Classic Review: Opeth — Ghost Reveries
In the mid 00’s I had just moved back to Texas from Alaska. It was quite a change and I lost a few things on the way that I didn’t have room to take with me. Among these things were CDs from one of my favorite progressive bands, Opeth. Things still hadn’t gone completely digital yet. People still listened to CDs back then. Not that they don’t today, but with things like Spotify, iTunes, and my personal favorite, Bandcamp, people don’t really need to lug around a giant case of CDs or LPs. Not that I think that these mediums are without value, but they are a little less convenient than digital music.
Let’s get back to the story though, shall we? I had been watching Youtube videos of live performances of songs off of the albums Deliverance and Damnation. Even back then when I loved the more raw side of music I still preferred the quiet, thoughtful album, Damnation. One thing that I still have is a live DVD, Lamentations. It contained music from several Opeth albums. To get to the point I wanted to get to I really wanted to replace those lost albums. I got in a car and rode to Walmart to scour their CD racks. I found one album by Opeth, and it was a new album that I had never heard of, Ghost Reveries.
I paid for it with quarters. I was seriously broke back then and I was surprised I could afford it. It was a “digipack” version with 2 discs. A DVD and the album on CD. I had no clue what to expect and was initially very disappointed about not being able to reclaim Deliverance and Damnation. I popped in the CD and sat back to have a listen. I initially thought it was going to be another mellow album with the first few chords being light and clean. Then, BAM! deep growls and heavy riffs. Welcome to Ghosts of Perdition. I was pleasantly surprised. As the song progressed I got washed over, back and forth, with heavy elements, and smooth clean vocals that played one after another like a wave crashing over me on a beach.
I loved it. You’ll find that if I’m writing about something odds are I like it. I try to not bother with things that don’t interest me. The light vocals gave way once again. This was way more than just a guy screaming his face off with blast beats in the background. This song was everything I loved about the band and it made me smile to think they were still doing what they do best. Melodic progressive metal would be a major interest for me forever because of this album.
The thing about this album is that it came along at a tumultuous time in my life. I had just gotten a divorce and was torn up inside with what I had to do to get out of Alaska. I’m very fortunate that I made good friends there, and that they were able to help me when they did. But, I don’t want to make this review about me. Suffice to say that this album was of great comfort to me despite its more cacophonous sections it really helped me relax. In time I would come to appreciate Opeth not as a death metal band but as innovators. I know there’s probably someone out there that will disagree with me.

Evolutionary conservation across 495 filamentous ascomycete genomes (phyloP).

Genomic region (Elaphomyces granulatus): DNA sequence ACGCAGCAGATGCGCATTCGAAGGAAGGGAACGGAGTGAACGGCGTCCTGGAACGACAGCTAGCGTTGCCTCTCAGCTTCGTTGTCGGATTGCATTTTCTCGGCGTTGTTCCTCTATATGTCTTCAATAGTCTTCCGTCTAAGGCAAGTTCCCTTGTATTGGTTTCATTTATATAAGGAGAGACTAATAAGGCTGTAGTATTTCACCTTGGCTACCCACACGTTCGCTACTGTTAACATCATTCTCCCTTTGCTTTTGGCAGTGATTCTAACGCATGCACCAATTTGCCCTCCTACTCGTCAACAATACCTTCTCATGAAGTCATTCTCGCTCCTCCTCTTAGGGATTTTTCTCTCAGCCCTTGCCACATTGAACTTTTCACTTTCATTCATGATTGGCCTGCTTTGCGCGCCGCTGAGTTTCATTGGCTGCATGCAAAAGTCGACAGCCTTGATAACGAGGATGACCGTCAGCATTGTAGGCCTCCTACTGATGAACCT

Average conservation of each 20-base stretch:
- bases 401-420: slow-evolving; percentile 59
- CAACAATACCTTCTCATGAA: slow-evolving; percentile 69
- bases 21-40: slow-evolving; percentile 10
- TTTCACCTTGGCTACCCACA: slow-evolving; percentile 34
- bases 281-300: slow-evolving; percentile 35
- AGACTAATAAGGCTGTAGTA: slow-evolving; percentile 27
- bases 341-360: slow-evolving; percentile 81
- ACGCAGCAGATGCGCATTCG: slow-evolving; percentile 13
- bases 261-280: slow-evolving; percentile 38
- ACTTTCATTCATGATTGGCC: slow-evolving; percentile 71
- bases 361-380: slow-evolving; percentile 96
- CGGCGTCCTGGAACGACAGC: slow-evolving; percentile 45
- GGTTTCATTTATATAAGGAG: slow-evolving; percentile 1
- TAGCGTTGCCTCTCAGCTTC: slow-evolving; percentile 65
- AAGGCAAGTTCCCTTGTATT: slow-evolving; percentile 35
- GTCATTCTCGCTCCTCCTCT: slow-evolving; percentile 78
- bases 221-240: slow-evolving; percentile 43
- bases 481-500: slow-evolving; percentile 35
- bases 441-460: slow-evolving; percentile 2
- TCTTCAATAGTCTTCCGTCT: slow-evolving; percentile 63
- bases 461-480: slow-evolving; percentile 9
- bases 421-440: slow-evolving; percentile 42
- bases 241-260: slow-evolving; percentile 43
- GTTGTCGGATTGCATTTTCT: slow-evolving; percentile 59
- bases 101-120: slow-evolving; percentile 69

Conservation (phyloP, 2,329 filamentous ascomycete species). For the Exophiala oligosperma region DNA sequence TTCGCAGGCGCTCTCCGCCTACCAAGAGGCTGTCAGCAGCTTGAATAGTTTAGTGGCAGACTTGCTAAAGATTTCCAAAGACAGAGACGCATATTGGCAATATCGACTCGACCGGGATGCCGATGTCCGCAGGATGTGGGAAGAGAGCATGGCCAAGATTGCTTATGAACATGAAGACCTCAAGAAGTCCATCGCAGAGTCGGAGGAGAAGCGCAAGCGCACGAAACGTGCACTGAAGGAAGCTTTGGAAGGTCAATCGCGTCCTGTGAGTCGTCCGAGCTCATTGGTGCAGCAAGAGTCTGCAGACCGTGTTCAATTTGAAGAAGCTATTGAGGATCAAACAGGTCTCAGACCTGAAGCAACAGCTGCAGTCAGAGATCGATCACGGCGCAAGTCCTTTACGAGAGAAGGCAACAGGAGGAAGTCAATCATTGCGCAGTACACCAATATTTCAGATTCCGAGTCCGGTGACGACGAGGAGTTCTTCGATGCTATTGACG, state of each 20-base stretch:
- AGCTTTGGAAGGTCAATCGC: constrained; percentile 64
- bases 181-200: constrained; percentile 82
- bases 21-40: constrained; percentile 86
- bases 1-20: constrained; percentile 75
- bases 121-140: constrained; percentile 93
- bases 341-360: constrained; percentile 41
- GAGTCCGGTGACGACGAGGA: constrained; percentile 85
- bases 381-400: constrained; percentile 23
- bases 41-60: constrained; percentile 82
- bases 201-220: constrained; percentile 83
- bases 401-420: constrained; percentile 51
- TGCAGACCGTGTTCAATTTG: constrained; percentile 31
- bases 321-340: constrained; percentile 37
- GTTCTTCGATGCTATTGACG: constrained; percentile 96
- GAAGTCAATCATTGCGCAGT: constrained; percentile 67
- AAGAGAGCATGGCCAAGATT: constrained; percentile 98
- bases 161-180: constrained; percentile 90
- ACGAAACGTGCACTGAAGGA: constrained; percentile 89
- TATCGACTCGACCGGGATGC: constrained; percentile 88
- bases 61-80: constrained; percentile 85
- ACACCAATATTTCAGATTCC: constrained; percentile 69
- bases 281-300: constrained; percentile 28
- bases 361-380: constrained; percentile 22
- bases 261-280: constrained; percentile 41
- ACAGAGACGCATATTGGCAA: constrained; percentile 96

Let’s go over the tracks. They clock in at more than 10 minutes for some of them. I really liked the inclusion of the organ/synthesizer sections. These came along right out of the gate on “The Baying of the Hounds” One thing I’d like to add about the production of this album is that nearly every chord has been perfectly tuned by the producer. This provides, in my opinion, a richer and more clear presentation than I had been used to which, I was unsure of at the beginning but by the end of the album I no longer viewed Opeth as a death metal band. One thing about Mikael Åkerfeldt is that he really knows how to pace a song and really draw you into experience exactly what he wants you to. The drum work keeps the pace like a steady heartbeat even when the song is light it still carries the energy of a more raw song. This track has one of my favorite Mikael Åkerfeldt solos. He really stepped up his playing on Ghost Reveries and pushed himself to his technical limits.
One thing I’ll always love is what a great musician and writer Mikael Åkerfeldt is when it comes to acoustic outings. When Fredrik Åkesson joined the band later he would comment on how he had to improve his acoustic style playing to match that of Åkerfeldt’s. I could really go through and pick apart this album but that’s not the purpose of this story.
Let me close by saying my favorite track from the album is Reverie / Harlequin Forest. Thematically this is one of the more relaxed songs. It does get and stay pretty heavy, but it all flows so well layering over smoother vocals with the verse sections as well as the chorus. Later on, in the track, Mikael really brings out the growls. I don’t want to spoil it all for you. Let me quote my favorite lines from the track:
And weak in the light
Depending on a prayer
Pacing deserted roads to find
A seed of hope…
The acoustic section before this passage of the song is very, well, ghost-like. I also like harmonics and the section during that passage uses them exclusively. The song then goes back into building back up until the finale which has a time signature that I have a little trouble counting out in my head. If you really like to hear something different check out this one by Opeth.
I need to work on not sounding like an ad, I know. Hopefully, you’ve made it to the end of the review and you’re interested in prog-rock now. I have a lot of trouble putting everything into words. If you do check it out and you like it I highly recommend the “digipack” CD/DVD combo for behind the scenes footage and interviews. I’m currently busy amassing a digital library of Black Metal to write about, and I’ll get to it. I just need to make sure that it doesn’t interfere with school. Thank you for reading. You’ll find the Spotify link below.